This book was recommended to me (well, assigned) by a Christian counsellor I was seeing. Despite an over-optimistic sounding title, I found it a good way to look at the Christian life, and a helpful explanation of our sin. I was so impressed that I gave the book away before I finished writing the review. From the perspective of a year later, a couple things stick out to me from the book: The book is a bit colloquial for my tastes, but accessible to everyone. It is definitely helpful and insightful. It even delivers on the promise of the title, although actually implementing it in your life will not be quick or easy.

[Update 8/9/2010] Pretending made me feel uncomfortable and I think I missed the value of what Gillam is saying. Essentially he is saying that the fact is, we are loved by God. He died for us, He forgives us, He sees Christ’s righteousness not our sins. He calls us (collectively) His bride; He calls us (individually) His children. The truth is that we are loved by God. If we don’t feel that way, we are focusing on something other than the truth (assuming that sin is not hindering our relationship), so pretending that we feel loved is simply reminding ourselves of the truth. In fact, in some way it is part of preaching ourselves the Gospel every day: Christ died for our sins (even today’s), and Christ also died to make us his beloved children.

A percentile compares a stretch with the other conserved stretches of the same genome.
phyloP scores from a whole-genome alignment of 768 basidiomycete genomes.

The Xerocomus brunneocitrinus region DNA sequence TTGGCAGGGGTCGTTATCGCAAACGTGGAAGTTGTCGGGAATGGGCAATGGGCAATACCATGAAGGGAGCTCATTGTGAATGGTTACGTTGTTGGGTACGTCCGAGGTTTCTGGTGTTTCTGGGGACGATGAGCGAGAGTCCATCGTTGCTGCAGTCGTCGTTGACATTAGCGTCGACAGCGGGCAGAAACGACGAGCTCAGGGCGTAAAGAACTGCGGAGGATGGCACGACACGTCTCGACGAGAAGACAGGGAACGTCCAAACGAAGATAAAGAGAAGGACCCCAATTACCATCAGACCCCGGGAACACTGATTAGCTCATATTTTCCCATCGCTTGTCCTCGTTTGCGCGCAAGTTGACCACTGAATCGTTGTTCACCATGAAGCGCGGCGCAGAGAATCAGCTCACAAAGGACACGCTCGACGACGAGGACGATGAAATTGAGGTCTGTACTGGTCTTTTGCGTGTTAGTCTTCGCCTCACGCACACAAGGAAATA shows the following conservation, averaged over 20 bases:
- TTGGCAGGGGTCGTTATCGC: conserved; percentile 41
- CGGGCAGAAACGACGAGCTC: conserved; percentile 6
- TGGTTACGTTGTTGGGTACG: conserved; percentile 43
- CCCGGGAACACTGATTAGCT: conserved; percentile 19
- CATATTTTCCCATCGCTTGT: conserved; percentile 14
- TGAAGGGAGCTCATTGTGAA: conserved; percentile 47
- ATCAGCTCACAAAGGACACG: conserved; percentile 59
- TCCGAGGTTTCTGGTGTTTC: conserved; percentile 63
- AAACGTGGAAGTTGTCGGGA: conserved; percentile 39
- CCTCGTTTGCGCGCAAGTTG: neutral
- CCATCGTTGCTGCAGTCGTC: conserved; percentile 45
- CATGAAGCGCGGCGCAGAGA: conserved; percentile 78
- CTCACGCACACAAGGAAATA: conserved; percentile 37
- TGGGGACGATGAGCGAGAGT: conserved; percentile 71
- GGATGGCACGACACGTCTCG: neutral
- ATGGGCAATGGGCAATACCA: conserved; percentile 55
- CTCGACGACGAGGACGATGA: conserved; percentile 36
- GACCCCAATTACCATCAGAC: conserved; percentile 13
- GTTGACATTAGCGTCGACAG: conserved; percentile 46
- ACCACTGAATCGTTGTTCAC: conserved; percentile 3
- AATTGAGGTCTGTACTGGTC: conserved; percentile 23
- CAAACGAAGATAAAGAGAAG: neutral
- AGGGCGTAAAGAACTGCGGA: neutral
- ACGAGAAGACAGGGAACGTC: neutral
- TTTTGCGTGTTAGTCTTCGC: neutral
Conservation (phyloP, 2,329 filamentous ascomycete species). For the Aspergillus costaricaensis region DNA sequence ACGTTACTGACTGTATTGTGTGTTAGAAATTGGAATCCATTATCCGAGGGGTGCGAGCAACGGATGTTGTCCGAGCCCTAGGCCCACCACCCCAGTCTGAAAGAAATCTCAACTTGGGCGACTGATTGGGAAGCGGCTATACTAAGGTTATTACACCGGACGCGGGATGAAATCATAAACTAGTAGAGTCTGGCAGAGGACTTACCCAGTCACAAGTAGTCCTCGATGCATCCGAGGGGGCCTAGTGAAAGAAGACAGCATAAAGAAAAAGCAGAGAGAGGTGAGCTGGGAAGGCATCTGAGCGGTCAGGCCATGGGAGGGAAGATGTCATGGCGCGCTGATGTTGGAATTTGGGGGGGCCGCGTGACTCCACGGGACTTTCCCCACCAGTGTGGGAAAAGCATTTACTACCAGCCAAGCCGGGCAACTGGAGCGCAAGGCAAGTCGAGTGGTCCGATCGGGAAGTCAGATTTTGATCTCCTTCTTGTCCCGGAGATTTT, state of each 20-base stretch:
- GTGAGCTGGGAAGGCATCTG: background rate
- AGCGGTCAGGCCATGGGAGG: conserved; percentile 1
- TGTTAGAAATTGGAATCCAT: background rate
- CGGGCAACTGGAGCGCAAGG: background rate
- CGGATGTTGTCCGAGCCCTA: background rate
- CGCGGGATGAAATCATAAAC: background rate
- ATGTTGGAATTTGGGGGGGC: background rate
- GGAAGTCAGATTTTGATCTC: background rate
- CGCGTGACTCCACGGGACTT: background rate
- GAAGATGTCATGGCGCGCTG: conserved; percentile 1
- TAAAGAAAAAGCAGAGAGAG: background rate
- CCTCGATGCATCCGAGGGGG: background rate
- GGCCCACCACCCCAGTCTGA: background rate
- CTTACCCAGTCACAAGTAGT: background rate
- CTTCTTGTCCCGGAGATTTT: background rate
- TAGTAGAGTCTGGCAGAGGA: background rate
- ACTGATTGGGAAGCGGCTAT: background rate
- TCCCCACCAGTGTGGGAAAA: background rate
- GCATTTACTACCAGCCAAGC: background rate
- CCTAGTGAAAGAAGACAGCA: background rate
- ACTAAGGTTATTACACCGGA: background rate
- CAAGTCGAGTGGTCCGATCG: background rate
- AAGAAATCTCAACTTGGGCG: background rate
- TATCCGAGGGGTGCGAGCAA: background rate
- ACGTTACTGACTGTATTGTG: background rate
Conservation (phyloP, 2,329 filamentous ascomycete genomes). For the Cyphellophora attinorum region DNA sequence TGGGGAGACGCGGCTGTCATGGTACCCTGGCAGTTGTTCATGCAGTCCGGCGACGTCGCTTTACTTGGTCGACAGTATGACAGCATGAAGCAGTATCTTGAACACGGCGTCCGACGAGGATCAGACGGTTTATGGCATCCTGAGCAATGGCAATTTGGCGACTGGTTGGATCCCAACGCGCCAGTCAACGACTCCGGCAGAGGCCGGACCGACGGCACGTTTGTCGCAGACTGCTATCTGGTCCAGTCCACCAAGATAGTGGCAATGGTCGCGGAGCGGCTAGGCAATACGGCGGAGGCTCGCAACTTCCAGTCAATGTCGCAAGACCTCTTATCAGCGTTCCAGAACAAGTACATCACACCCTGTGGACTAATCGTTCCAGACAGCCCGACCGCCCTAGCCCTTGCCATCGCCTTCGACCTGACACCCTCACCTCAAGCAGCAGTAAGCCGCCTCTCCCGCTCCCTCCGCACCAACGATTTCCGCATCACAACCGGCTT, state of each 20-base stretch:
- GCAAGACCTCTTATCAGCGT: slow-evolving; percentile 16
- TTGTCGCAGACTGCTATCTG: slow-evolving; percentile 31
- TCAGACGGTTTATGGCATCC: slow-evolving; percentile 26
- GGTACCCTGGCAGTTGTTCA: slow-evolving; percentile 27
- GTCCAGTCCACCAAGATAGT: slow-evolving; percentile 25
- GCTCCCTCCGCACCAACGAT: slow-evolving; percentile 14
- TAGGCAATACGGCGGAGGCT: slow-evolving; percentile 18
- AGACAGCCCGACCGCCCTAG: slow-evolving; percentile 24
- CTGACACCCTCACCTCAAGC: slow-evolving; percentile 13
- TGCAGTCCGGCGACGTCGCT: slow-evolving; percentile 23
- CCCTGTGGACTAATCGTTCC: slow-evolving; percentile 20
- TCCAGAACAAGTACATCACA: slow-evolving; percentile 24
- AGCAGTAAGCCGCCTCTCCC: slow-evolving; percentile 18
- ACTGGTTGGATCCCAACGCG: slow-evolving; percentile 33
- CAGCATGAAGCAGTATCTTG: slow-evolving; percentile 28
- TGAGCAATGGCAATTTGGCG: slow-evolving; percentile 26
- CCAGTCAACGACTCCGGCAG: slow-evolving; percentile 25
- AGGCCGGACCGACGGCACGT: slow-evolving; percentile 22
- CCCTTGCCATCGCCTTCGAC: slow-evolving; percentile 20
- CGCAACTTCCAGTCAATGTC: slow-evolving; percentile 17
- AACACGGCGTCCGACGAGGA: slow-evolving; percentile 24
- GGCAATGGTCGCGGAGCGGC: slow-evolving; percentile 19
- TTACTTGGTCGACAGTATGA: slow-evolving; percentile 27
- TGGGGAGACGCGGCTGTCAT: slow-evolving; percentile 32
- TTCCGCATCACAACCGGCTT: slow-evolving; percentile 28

Review: none